(b. 1632, Delft, d. 1675, Delft)
A Woman Asleep at Tablec. 1657
Oil on canvas, 87,6 x 76,5 cm
Metropolitan Museum of Art, New York
Signature: Signed on the upper left.
Provenance: It may be identical with A Drunken Sleeping Maid at a Table, which was sold at the Amsterdam sale of 1696 under no. 8 for 62 guilders. In the nineteenth century, it passed through the hands of several Parisian collectors and dealers. Acquired by Benjamin Altman, New York, between 1907 and 1909, and bequeathed by him to the museum in 1913.
This painting is the earliest indisputable work by the master. Vermeer's earliest phase was Rembrandtesque. This can easily be ascertained from the rich and heavily impastoed pigments used in this painting. His subjects are always deceptively simple. He shows us in the left part of the composition a table covered with a glowing Oriental rug pulled up in front. On it is a Delftware plate with fruit, a white pitcher, and an overturned glass or roemer in the foreground. At the far end of the table is a young woman asleep, her head resting on her propped-up right arm and hand; the left one lies negligently flat. To the right is the back of a chair, and in the distance a half-open door that allows the viewer to see into another room.
The theme goes directly back to Rembrandt. One of his drawings, A Girl Asleep at a Window, at the Tuffier Collection, Paris, shows a very similar pose. This, and the type of model, were also adopted by Nicolaes Maes in his Idle Servant, dated 1655, at the National Gallery, London, although there the maid sleeps on her left arm and hand. An identical stance can also be found in Maes's Housekeeper from a year later, 1656, at the art museum of Saint Louis. It has been suggested that Nicolaes Maes stayed in Delft after having left Rembrandt's studio, perhaps in 1653 or even later, to move to Dordrecht afterward. In any event, there were ample possibilities for Vermeer to have had access to Rembrandtesque drawings, from a possible stay in the Rembrandt studio to Leonard Bramer and Carel Fabritius. The handling of the light, as well as the deep colouring and heavy paste in the execution, derives from Rembrandtesque techniques of the early 1640s.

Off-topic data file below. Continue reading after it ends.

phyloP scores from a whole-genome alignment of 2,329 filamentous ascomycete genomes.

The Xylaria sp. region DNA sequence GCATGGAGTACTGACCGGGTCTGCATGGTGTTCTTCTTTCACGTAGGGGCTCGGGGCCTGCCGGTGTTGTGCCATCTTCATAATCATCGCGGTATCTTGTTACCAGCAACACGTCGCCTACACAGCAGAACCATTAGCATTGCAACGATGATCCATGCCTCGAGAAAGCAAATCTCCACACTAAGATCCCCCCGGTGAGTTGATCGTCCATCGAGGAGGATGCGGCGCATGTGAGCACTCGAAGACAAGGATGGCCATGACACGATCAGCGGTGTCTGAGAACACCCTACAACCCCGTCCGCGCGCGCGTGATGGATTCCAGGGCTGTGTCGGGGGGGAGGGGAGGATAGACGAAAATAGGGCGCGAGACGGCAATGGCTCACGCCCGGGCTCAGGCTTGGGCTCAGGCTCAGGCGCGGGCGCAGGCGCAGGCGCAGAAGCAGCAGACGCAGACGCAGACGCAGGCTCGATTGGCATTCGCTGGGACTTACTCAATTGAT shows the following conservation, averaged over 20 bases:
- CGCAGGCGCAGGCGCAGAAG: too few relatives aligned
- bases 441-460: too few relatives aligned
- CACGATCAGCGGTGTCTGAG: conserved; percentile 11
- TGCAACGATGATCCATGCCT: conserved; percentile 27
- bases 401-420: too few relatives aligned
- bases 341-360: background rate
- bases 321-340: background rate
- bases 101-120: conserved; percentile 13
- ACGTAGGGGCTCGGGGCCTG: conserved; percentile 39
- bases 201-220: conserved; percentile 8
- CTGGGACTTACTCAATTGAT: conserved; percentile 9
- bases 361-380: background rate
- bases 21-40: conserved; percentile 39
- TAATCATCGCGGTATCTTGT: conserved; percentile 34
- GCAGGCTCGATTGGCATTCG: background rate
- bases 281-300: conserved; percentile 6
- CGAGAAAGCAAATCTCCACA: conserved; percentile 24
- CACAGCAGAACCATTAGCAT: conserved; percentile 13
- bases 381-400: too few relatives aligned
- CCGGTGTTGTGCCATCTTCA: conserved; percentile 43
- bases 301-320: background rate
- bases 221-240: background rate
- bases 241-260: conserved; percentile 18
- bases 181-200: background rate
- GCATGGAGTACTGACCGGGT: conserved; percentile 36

Technical examinations revealed that Vermeer made major changes in the course of execution. Thus, he initially put a man in the second room instead of the mirror, and a dog in the doorway. He also enlarged the picture on the wall, which shows part of a Cupid in the style of Caesar van Everdingen, which we shall encounter in toto in other of Vermeer's paintings. There have been various attempts at emblematic interpretation of the scene, but unless we have a clear case of double meaning, such as we shall encounter in a few isolated instances, this type of interpretation has to be taken with a grain of salt.
The paint surface of the still life on the table has suffered from abrasions and restorations.